The Economics of International Refugee Law
We model the evolution of international refugee law and analyze reform proposals. We show that the 1951 Convention Relating to the Status of Refugees can be understood as an agreement among states to supply the global public good of refugee protection but that the increase in economic migration has led states to shade on their obligations under the convention. Furthermore, one state shading on its obligations strengthens incentives for other states to shade, potentially creating multiple equilibria. Under the open-ended nonrefoulement norm of the convention, reforms that make a state less attractive for potential immigrants, such as taxes or north-to-south transfer systems, would create negative externalities for third countries. In contrast, reforms in which wealthy states pay poor states to resettle refugees from other poor states would create positive externalities on third countries. Subsidizing such transfers would be more efficient than current policies used to reduce the social costs caused by concentrations of refugees in certain southern host states.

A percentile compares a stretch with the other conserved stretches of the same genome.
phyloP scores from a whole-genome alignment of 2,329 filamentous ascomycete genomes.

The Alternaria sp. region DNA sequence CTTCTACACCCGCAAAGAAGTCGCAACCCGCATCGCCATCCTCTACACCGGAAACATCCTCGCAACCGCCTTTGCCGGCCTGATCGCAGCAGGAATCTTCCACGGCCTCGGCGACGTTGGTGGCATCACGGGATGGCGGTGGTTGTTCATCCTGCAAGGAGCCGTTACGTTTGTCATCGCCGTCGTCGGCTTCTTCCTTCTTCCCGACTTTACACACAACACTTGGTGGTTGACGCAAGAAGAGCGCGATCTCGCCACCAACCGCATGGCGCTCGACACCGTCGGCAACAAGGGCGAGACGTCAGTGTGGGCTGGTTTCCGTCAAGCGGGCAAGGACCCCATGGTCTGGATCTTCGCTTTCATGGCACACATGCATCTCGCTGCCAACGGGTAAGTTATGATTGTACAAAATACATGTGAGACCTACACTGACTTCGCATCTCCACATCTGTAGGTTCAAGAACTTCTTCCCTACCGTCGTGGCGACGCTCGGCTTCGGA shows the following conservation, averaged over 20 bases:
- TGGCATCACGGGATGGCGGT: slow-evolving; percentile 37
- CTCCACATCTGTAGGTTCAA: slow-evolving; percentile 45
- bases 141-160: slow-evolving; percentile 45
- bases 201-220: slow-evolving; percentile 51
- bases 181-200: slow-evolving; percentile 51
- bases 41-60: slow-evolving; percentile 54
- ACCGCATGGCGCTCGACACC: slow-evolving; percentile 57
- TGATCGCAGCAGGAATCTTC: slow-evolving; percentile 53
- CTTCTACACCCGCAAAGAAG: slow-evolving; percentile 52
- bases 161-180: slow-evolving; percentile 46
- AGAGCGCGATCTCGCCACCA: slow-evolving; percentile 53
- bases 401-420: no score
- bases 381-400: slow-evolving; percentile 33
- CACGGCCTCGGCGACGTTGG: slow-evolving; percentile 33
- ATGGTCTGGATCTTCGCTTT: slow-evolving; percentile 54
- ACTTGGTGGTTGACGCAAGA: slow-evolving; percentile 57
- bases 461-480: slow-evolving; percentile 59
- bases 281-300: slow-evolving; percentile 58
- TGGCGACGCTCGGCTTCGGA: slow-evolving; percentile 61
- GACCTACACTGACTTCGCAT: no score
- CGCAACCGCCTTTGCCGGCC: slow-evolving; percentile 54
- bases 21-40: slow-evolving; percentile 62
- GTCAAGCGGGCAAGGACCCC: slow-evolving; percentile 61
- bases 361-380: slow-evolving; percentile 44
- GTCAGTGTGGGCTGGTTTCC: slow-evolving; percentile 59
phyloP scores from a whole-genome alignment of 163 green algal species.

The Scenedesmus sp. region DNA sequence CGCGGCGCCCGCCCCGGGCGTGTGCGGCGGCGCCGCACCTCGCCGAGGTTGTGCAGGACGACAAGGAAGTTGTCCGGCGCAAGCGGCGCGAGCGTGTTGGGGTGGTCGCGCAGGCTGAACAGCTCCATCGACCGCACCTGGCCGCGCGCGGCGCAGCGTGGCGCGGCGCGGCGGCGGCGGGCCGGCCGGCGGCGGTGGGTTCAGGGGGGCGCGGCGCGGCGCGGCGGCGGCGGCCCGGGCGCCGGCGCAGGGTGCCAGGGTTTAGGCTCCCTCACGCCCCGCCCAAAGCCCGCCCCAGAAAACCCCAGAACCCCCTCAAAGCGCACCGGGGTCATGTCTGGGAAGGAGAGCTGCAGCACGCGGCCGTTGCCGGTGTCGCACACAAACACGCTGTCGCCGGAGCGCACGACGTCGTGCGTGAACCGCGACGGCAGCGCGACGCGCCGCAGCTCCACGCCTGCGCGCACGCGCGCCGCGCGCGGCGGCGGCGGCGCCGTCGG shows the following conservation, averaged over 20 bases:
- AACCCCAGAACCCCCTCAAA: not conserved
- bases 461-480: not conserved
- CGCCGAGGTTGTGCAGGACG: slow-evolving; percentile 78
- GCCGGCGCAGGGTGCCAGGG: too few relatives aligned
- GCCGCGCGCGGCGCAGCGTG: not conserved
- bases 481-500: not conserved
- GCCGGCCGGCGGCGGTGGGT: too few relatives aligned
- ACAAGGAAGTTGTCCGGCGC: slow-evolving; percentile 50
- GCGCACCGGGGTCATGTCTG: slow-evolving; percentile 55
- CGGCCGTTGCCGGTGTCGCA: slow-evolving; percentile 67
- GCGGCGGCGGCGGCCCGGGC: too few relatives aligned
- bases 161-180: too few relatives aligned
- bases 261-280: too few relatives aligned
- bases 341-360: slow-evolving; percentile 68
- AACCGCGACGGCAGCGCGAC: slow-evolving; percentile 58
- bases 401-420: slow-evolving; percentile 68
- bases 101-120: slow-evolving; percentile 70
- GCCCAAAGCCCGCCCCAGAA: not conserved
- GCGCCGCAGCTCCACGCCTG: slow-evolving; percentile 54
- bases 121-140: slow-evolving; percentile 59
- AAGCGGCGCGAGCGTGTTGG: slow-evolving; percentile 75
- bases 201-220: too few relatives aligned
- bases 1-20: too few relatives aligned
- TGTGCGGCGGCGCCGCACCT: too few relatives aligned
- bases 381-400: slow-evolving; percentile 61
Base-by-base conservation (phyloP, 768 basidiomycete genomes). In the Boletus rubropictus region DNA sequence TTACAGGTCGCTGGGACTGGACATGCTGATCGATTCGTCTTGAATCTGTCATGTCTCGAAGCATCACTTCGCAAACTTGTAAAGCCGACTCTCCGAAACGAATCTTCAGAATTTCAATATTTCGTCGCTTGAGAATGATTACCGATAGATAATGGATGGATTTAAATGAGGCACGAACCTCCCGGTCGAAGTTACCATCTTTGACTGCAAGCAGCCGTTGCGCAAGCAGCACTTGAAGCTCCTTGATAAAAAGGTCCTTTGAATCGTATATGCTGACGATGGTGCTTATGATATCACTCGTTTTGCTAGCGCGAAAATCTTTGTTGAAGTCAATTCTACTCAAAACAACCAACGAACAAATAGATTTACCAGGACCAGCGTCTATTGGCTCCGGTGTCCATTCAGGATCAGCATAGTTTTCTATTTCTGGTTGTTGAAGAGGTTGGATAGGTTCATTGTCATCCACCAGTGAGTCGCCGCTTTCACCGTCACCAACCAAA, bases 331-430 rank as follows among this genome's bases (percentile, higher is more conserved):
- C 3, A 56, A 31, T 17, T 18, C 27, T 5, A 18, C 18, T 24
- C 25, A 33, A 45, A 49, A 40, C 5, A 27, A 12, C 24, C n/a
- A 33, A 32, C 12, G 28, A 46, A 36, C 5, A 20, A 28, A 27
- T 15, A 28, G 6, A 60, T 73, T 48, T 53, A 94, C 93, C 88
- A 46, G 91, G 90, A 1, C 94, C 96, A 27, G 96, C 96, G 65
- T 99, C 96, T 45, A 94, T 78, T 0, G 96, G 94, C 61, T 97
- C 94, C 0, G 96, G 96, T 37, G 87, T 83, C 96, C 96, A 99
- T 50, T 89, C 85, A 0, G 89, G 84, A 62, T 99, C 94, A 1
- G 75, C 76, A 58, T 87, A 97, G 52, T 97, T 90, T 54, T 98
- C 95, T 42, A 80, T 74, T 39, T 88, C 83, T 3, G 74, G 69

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- TimothyJ. Hatton, 2009.
"The Rise and Fall of Asylum: What Happened and Why?,"
Royal Economic Society, vol. 119(535), pages 183-213, February.
- Hatton, Timothy J., 2008. "The Rise and Fall of Asylum: What Happened and Why?," CEPR Discussion Papers 6752, C.E.P.R. Discussion Papers.
- Timothy Hatton, 2008. "The Rise and Fall of Asylum: What Happened and Why?," CEPR Discussion Papers 577, Centre for Economic Policy Research, Research School of Economics, Australian National University.